Janet Wincko takes furniture very seriously. “We are not just a company that wants to sell a table and move on to the next customer. We are helping our customers make memories,” she says of her employer, City Furniture, a furniture retailer with a chain of fifteen stores and eleven Ashley Furniture HomeStore showrooms throughout southern Florida. “It’s not just about sitting at the dining room table eating,” she adds. “It’s about Thanksgiving dinner—sitting around the table laughing, having fun, and making memories.”
Wincko should know: she now leads human resources at the family-owned company where she’s made her career. She joined the company shortly before graduating from Florida Atlantic University in 1989. Her commitment speaks to the company’s dynamism. Founded in 1971 as Waterbed City, the company has undergone multiple transitions, not least of which was its expansion to City Furniture in 1994.
The latest change to City Furniture involved transforming the product line, business model, delivery model, and associate mix, according to Wincko. “It was a massive undertaking,” she says. “And I wanted to be part of this really cool transformation.” Several years later, the company expanded into manufacturing with its own exclusive line of furniture, case goods, and mattresses through its proprietary brand Kevin Charles.
The company has always had a larger purpose in mind. “When we talk to applicants, we say that our purpose at City Furniture is to enrich people’s lives and make the world a better place,” Wincko says. Human resources, she adds, is intimately involved in building a company that exemplifies this enormous commitment while also keeping an eye on strategic objectives. “It all starts with hiring the right people who will do the right things for the customers and will truly invest in our purpose,” Wincko says.
Paired with this selective process is a thoughtfully designed onboarding program. “Onboarding is truly our first opportunity to make a lasting impression and make sure that our people understand who we are, what we do, and why it matters,” says Wincko, who points out that this integration process is vital to retention. “If people don’t feel welcome from the very beginning, you are at risk of losing them right away.”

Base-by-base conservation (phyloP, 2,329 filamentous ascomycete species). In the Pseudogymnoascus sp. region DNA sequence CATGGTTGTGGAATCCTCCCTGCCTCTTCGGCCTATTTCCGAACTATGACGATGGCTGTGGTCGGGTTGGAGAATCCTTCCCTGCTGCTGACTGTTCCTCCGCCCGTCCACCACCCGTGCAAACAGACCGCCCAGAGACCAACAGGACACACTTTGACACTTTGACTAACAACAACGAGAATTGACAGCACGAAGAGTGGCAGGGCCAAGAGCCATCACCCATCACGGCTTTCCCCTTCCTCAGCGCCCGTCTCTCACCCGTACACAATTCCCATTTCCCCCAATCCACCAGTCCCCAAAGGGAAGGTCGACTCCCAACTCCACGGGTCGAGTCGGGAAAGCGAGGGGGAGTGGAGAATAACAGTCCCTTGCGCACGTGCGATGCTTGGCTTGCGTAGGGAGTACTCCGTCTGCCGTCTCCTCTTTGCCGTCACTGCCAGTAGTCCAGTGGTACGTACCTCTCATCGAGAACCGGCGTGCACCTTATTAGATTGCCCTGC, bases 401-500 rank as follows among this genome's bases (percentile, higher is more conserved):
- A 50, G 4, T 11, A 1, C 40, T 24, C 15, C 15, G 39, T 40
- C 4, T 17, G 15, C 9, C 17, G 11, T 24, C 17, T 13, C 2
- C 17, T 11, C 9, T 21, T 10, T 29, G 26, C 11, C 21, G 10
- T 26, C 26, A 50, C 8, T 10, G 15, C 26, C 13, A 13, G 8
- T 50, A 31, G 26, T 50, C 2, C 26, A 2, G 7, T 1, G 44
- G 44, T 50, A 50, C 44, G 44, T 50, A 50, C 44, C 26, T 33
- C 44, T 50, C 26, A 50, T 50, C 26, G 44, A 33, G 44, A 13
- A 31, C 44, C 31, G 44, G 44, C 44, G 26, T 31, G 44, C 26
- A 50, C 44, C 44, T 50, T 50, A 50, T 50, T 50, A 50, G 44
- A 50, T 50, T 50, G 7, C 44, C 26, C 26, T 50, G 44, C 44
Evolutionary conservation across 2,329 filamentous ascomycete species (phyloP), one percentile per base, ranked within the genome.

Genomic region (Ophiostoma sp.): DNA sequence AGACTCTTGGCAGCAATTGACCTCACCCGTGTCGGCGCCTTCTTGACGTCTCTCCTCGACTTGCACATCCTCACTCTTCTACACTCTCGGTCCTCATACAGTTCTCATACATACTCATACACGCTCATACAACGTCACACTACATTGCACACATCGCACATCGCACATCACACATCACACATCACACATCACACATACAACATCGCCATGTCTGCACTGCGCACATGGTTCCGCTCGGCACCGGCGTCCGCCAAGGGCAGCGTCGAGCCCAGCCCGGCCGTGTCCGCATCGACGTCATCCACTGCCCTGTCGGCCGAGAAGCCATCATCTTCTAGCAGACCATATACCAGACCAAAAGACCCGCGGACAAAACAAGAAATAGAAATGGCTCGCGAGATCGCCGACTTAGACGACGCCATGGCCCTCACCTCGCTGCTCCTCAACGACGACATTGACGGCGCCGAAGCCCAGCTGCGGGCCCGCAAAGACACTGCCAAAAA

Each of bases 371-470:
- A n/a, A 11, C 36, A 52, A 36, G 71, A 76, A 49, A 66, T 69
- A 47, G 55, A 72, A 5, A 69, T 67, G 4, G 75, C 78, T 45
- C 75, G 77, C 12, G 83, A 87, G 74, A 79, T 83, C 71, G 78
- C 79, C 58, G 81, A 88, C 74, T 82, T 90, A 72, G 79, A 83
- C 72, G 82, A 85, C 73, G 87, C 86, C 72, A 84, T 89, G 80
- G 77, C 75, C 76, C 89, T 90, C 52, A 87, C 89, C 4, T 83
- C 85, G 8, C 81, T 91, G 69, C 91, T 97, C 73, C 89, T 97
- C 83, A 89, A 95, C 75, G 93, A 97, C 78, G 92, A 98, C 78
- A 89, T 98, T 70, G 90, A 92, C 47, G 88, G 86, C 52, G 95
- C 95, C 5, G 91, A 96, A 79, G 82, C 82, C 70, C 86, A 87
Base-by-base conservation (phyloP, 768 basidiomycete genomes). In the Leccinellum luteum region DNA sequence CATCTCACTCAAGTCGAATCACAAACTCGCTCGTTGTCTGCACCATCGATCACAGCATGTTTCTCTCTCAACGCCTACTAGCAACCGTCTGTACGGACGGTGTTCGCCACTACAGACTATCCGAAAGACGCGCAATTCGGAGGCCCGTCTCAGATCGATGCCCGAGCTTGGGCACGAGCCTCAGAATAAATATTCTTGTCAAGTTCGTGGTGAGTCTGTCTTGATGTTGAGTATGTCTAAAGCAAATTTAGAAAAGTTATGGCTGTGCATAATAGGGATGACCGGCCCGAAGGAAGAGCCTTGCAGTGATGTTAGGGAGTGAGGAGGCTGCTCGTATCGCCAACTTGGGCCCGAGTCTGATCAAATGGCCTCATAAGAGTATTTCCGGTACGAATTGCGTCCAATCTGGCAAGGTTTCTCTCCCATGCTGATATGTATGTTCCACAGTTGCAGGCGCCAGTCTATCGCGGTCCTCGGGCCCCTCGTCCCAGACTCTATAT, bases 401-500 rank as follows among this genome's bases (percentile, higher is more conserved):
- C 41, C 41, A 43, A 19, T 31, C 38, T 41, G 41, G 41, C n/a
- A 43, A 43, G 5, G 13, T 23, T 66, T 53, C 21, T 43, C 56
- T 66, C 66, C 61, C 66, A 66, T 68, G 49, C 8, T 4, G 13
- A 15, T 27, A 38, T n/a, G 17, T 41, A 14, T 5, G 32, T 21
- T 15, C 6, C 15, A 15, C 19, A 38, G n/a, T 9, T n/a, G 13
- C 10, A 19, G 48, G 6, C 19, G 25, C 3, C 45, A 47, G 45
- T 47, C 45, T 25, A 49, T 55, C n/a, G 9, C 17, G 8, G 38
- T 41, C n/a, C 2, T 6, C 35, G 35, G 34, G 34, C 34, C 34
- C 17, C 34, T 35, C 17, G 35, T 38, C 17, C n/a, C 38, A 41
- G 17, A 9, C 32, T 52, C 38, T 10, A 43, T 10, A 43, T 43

City Furniture regularly evaluates and adjusts the process. “We are constantly asking what messages we are sending to associates, how we are ensuring that they fit in and feel comfortable here, and that they are accepted into our organization appropriately,” Wincko says.
“Onboarding is truly our first opportunity to make a lasting impression and make sure that our people understand who we are, what we do, and why it matters.”
City Furniture is also committed to offering its 1,300 employees rich opportunities for professional growth and personal development. In 2014, the company began partnering with People First International and offering the People First twenty-four-hour leadership development course. The approach, developed by leadership and personal development consultant Jack Lannom, takes as its premise the idea that “the personal drives the professional”—that employees are human beings, not assets.
Wincko explains: “Before you get into the doing of leadership, People First really says, ‘But what do you believe as a leader? Do you believe that people generally want to do a good job? That they want to have a relationship with you? That they should be recognized and celebrated?’”
Over the past fifteen months, 250 City Furniture leaders from the president and senior level managers to entry level management have completed the People First program. “It is eye-opening,” Wincko says. “It is transformational. People First—what our associates need and want—drives a lot of our decision making: not what does the process say, but what do the numbers say? We don’t make decisions in those respects at the sacrifice of not being respectful and not being truthful with our associates.”
The company is now looking to find ways to wrap the program principles into associate training. “At some point everybody in our organization will be exposed to People First at some level,” Wincko says.
Even after forty-four years, City Furniture continues to evolve, and there’s always plenty for Wincko to do. “We are focusing on different talent management initiatives,” she says. “A lot of organizations, including us, are moving away from the old traditional performance review. We are shifting to focus on individual development programs that allow us to support associates’ goals.”
Wincko is also working on an internal mobility program that offers City Furniture associates clear information about what they need to do to advance in the company. In 2016 and 2017, the company will be expanding into the Orlando area, with several showrooms and a small distribution center. “Orlando is a big market,” Wincko says, adding that human resources will be play an essential role in the expansion effort.
At City Furniture, where a table is more than just a table, human resources is more, too. “Really, my job is to be kind of the culture-keeper,” Wincko says. And after twenty-five years at the company, it’s a responsibility that she’s got down pat.